July 07, 2006
By Robert J. Bruss
"How would you like to take
title to your new home, Mr. and Mrs. Buyer?" the attorney or title closing
settlement officer asks.
Thinking fast, you ask, "Well, how do most married couples take title?"
The reply is usually something like: "Most couples take title in joint tenancy."
Not wanting to appear stupid or uninformed, you reply, "That's fine with us." But do you fully understand the implications of holding joint-tenancy title?
What Joint-Tenancy Means
To be legally correct, joint-tenancy real estate ownership means "joint tenancy with right of survivorship." A few states require use of those exact words on the deed. But in most states, "joint tenancy" is sufficient.
Survivorship means the joint tenant who outlives the joint tenant co-owner(s) automatically receives the deceased's share of the property without probate court costs or delays. Probate court avoidance is considered the major joint-tenancy advantage.
All that is usually necessary to clear the title of a deceased joint tenant's name is to record a certified copy of the death certificate and an affidavit of survivorship with the local recorder of deeds.
The will of a deceased joint tenant has no effect on their joint-tenancy property. However, joint tenants still need a written will. In the event of simultaneous death of all the joint tenants, such as in a plane crash, the will of each deceased joint tenant determines who receives their share of the property.
Or, in the unlikely event one joint tenant kills another joint tenant, the wrongdoer cannot receive the deceased joint tenant's share by survivorship, so the deceased joint tenant's will then becomes important.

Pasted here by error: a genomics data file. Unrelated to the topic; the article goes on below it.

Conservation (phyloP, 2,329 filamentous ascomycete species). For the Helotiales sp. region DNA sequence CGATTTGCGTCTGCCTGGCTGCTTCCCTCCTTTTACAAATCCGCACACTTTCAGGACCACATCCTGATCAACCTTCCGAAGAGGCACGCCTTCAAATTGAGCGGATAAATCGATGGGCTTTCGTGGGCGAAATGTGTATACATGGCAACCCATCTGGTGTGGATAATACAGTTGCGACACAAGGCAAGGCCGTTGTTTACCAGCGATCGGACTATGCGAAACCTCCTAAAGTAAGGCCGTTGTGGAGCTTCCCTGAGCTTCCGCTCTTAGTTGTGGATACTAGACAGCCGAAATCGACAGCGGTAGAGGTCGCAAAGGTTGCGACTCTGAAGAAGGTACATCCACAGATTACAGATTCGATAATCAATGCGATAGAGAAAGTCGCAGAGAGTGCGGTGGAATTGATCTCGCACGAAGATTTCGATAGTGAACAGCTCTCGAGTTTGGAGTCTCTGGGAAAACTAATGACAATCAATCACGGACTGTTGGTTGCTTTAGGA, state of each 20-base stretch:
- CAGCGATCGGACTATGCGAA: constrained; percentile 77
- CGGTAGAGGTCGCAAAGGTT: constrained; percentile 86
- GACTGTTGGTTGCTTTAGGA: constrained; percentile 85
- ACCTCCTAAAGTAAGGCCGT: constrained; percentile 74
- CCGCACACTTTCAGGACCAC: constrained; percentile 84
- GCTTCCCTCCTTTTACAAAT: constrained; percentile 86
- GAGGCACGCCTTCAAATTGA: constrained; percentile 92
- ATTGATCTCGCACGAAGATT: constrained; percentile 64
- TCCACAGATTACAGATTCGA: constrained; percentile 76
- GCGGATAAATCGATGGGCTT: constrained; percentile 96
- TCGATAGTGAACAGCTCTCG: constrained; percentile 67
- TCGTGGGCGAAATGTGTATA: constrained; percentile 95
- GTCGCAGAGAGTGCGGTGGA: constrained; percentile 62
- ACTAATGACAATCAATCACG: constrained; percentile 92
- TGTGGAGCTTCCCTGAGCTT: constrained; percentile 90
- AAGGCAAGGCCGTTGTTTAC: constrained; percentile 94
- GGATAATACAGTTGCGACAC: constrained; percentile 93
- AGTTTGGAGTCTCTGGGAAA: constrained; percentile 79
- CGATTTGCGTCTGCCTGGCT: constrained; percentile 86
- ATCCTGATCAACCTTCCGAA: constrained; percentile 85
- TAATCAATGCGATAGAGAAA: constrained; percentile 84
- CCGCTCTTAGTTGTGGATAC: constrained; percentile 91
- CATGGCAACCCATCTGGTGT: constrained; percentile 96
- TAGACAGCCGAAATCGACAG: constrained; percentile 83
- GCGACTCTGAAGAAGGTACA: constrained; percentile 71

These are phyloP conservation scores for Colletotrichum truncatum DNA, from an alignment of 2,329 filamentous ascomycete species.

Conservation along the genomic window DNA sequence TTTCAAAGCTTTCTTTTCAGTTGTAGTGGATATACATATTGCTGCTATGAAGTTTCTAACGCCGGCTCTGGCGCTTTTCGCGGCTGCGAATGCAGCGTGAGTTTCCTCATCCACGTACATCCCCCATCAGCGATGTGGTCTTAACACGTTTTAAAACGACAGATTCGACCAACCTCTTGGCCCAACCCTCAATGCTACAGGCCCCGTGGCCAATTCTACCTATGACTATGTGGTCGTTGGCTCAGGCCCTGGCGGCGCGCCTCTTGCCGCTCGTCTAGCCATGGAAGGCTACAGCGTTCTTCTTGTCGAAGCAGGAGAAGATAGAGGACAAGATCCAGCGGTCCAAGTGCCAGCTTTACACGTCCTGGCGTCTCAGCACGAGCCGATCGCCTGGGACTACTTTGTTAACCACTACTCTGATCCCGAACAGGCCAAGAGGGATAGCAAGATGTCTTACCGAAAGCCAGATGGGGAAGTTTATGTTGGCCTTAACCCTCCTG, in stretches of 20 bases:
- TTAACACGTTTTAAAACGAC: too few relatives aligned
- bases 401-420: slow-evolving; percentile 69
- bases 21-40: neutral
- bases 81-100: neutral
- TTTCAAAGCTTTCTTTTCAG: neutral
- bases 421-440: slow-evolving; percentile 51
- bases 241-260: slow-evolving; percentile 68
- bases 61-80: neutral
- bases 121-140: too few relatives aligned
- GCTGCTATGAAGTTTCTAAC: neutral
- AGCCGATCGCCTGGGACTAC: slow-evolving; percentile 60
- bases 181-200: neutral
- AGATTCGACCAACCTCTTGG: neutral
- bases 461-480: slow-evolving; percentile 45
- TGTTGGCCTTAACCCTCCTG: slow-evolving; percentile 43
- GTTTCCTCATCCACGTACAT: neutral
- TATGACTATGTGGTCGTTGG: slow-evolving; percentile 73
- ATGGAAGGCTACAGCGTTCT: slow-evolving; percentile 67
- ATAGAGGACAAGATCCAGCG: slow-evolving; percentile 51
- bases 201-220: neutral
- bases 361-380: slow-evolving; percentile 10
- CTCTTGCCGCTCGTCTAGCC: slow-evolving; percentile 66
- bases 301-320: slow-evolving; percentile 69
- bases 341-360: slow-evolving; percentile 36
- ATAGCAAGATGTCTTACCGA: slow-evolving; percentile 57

Although joint tenancy usually involves two co-owners, such as husband and wife, there can be an unlimited number of joint tenants. But they all must take title at the same time by the same deed, and they all own equal shares.
For example, suppose John and Mary Buyer purchase their home as joint tenants. Each therefore owns a 50 percent share. However, when their daughter, Suzy, becomes 18 they decide to add her as an additional joint tenant.
To add Suzy to the title, John and Mary sign and record a quitclaim deed from themselves to John, Mary and Suzy as joint tenants with right of survivorship. The result is each of the three joint tenants now own a one-third interest in the home.
Tenancy By The Entireties For Married Couples
In 24 states, a husband and wife can hold title as tenants by the entireties, which is very similar to joint tenancy. However, neither spouse can convey their tenancy by entirety share without the other spouse's signature.
This ownership form overcomes the joint-tenancy disadvantage that one joint tenant can transfer his/her share without approval of the other joint tenant(s), thus breaking up the joint tenancy and creating a tenancy in common.
Tenancy by the entireties for husband and wife is allowed in Alaska, Arkansas, Delaware, Florida, Hawaii, Indiana, Kentucky, Maryland, Massachusetts, Michigan, Mississippi, Missouri, New Jersey, New York, North Carolina, Ohio, Oklahoma, Oregon, Pennsylvania, Tennessee, Vermont, Virginia, Wyoming, and the District of Columbia.
Pros And Cons Of Joint Tenancy
Before consulting your attorney or other trusted adviser to determine if joint tenancy with right of survivorship (JTWRS) is right for your situation, it pays to know the pros and cons:
Probate Costs And Delays Are Avoided. When a joint tenant dies, his or her share automatically passes to the surviving joint tenant(s) without probate court interference. This is considered the major joint-tenancy advantage.
A Joint Tenant's Will Does Not Affect Jtwrs Property. Except for joint-tenancy simultaneous death or murder situations, a written will has no effect on JTWRS property. Especially in second marriages, where each spouse often wants to leave their half of the property to children of their first marriage, better alternatives might be holding title in a revocable living trust or as tenants in common.